Tuesday, August 8, 2006

BUENOS AIRES — Russia is negotiating arms sales to Argentina less than two weeks after angering Washington with a $3 billion deal to sell jets and helicopters to Venezuelan President Hugo Chavez.

Russian Ambassador Yuri Korchagin met with Argentine Minister of Defense Nilda Garre on Aug. 2 to express Moscow’s willingness to “open a road to military and technical cooperation,” according to a statement from Argentina’s Ministry of Defense.

The statement said the Russian official presented a formal letter of intent, but an Argentine Defense Ministry spokesman declined to provide further details.

Miss Garre met previously on Jan. 18 and again on April 17 with the Russian ambassador, who was accompanied by Alexander Fomin, a ranking official within Russia’s technical and military cooperation program.

A leading Argentine newspaper, La Nacion, reported on Monday that in those earlier meetings, the Russian officials raised the idea of trading Argentine beef, of which Russia is the largest importer, for military helicopters and armor-plated patrol boats.

Argentina has for years looked to acquire artillery-capable helicopters, but its 2001-2002 economic collapse scuttled those plans, and a Venezuelan buyout of Argentina’s debt to the World Bank last year has done little to ease the burden.

But Mr. Chavez and Argentina’s leftist president, Nestor Kirchner, have deepened their relations recently with new energy deals and a joint effort to create a South American development bank that would compete with the international lenders.

Officials have yet to offer a public response to the Russian proposal.

“Argentina has maintained in recent years a low level of military purchases because of the economic situation, among other reasons,” Miss Garre told the ambassador, according to the official account of the meeting.

That account also said Mr. Korchagin talked of Russia’s military ties with Brazil, Colombia, Mexico, Peru and Uruguay.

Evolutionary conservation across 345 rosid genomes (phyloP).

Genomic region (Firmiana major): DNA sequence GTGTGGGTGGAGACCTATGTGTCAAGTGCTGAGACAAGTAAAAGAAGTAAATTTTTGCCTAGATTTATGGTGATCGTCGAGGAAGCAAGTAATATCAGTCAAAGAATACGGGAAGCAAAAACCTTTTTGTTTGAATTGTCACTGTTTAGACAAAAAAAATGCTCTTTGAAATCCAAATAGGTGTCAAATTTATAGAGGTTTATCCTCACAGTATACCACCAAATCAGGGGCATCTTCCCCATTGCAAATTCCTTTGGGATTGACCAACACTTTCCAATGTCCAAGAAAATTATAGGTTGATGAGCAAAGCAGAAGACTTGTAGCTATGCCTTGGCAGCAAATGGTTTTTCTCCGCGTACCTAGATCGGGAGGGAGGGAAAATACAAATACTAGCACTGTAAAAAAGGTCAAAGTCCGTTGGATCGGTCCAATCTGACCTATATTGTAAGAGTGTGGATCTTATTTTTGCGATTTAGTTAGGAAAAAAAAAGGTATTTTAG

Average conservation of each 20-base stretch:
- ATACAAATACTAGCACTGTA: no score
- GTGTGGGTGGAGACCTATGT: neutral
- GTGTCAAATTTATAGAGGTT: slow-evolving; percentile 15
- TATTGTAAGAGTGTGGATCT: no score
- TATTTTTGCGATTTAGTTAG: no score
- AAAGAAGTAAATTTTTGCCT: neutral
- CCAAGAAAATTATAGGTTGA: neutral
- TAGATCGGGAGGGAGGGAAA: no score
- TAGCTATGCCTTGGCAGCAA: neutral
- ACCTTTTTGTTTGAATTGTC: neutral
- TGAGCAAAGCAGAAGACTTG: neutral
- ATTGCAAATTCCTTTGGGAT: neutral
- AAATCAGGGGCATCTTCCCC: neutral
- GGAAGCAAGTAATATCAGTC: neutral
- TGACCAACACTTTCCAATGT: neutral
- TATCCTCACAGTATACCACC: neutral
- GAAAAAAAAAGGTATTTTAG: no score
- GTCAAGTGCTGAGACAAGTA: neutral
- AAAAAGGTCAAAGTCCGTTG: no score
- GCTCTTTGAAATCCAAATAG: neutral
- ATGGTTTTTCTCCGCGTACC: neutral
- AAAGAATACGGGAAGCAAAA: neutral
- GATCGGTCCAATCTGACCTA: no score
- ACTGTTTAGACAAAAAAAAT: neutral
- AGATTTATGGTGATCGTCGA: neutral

The United States has already registered its concerns about Russian arms sales to Venezuela, whose president has been using his country’s oil wealth to counter American influence in the region.

On Friday, the U.S. government imposed sanctions on seven arms companies in Cuba, India, North Korea and Russia, including Moscow’s state-owned Sukhoi, a maker of fighter aircraft, and its state-owned export firm, Rosoboronexport.

Washington said the sanctions, which will remain in place until July 28, 2008, were imposed because of transfers of military technology to Iran. But Russian media are linking the sanctions instead to Washington’s anger over Rosoboronexport’s deal with Mr. Chavez, announced on July 27.

That deal provides for the shipment of 24 Russian Su-30 fighter jets and 53 helicopters. Venezuela, itself hit with a U.S. arms embargo in May, had already contracted to buy 100,000 Russian AK-103 machine guns, part of what U.S. officials cast as a disproportionate and unjustified Venezuelan military buildup.

In July, the Stockholm International Peace Research Institute, or SIPRI, reported that military purchases in Latin America and the Caribbean spiked by 7.2 percent in 2005. The report says Venezuela experienced the third-largest yearly increase after Brazil and Chile.

During a visit to Moscow last month, Mr. Chavez praised Russia for defying U.S. objections to selling him arms and repeated an earlier proposal to combine the militaries of the five nations that make up Mercosur, the South American political and trade bloc.

“We must form a defensive military pact between the armies of the region with a common doctrine and organization,” Mr. Chavez said July 5 in Caracas during a military parade attended by Mr. Kirchner.

During his Russia visit, Mr. Chavez said: “We must form the armed forces of Mercosur, merging warfare capabilities of the continent.”

During a nationally televised program on Monday, Mr. Chavez said he intends to build a network of anti-aircraft missiles.

“We’re going to acquire the most modern anti-aircraft defense system,” Mr. Chavez said. “We’re going to armor Venezuela.” He suggested he saw the components of such a system during his visits to Russia, Belarus and Iran late last month.

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